Fast Photochemical Oxidation of Proteins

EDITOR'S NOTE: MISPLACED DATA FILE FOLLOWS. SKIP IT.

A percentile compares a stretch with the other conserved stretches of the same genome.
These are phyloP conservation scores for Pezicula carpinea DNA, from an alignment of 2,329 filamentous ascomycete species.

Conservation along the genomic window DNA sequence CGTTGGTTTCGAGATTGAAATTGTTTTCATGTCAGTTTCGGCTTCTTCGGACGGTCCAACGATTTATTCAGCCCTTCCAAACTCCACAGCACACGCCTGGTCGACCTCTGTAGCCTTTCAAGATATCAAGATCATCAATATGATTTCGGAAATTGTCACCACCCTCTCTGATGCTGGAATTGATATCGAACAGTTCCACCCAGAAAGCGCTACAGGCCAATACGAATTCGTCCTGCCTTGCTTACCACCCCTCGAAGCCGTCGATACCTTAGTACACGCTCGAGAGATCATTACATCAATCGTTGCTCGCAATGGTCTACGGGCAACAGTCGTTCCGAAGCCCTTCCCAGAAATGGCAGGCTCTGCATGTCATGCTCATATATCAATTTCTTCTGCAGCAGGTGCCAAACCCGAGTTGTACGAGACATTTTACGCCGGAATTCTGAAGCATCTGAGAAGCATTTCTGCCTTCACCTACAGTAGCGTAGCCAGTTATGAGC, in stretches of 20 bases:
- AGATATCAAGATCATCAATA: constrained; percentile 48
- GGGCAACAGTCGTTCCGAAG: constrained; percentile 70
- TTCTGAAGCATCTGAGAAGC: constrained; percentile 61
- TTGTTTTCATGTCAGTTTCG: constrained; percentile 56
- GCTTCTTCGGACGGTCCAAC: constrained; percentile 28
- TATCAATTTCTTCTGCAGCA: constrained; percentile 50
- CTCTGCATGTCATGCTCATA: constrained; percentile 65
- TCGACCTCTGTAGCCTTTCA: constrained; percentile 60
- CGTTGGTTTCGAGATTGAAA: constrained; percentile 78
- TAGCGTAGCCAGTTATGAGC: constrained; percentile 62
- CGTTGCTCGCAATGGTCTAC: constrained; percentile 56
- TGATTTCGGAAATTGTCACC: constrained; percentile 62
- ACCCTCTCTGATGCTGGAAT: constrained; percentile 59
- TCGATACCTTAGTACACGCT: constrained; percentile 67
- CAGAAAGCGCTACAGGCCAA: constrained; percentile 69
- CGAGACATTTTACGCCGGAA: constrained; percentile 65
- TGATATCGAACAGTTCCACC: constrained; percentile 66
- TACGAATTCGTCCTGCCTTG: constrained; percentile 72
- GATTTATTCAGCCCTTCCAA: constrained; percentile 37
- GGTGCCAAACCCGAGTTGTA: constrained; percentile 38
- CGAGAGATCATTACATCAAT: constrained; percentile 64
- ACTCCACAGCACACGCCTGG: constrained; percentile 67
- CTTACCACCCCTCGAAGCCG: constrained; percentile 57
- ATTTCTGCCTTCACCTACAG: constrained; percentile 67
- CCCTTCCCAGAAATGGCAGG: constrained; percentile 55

To ensure that there is sufficient sample of protein to be oxidized and then analyzed, we employed a flow system instead of firing a single laser shot into a small volume of protein [30]. In this fast photochemical oxidation of proteins (FPOP) setup, the protein, which is mixed with 15 mM H2O2, is passed through fused silica tubing, irradiated at a certain point, and collected. The laser pulse is introduced into a region of the tubing where the polyimide coating is removed to afford a UV transparent window. To ensure that no fraction of irradiated protein is oxidized a second time (receives a second pulse of light), the laser frequency can be carefully matched to the solvent flow rate and tubing diameter. Furthermore, by designing the flow so that @20% of the protein solution is not irradiated, one is confident that all oxidations are from the first pulse of light, leaving unreacted protein to serve as a reference point. This FPOP approach should allow one to capture a fast ''snapshot'' of the protein in solution. To observe the oxidations (Fig. 11.8) on the protein, one can load approximately 5 pmol (80 ng) of protein onto a small trap column and desalt the protein with water. The mixture of oxidized and unoxidized protein is then eluted into a mass spectrometer (e.g. QTOF), enabling analysis of the unmodified and modified protein as shown in Fig. 11.8.

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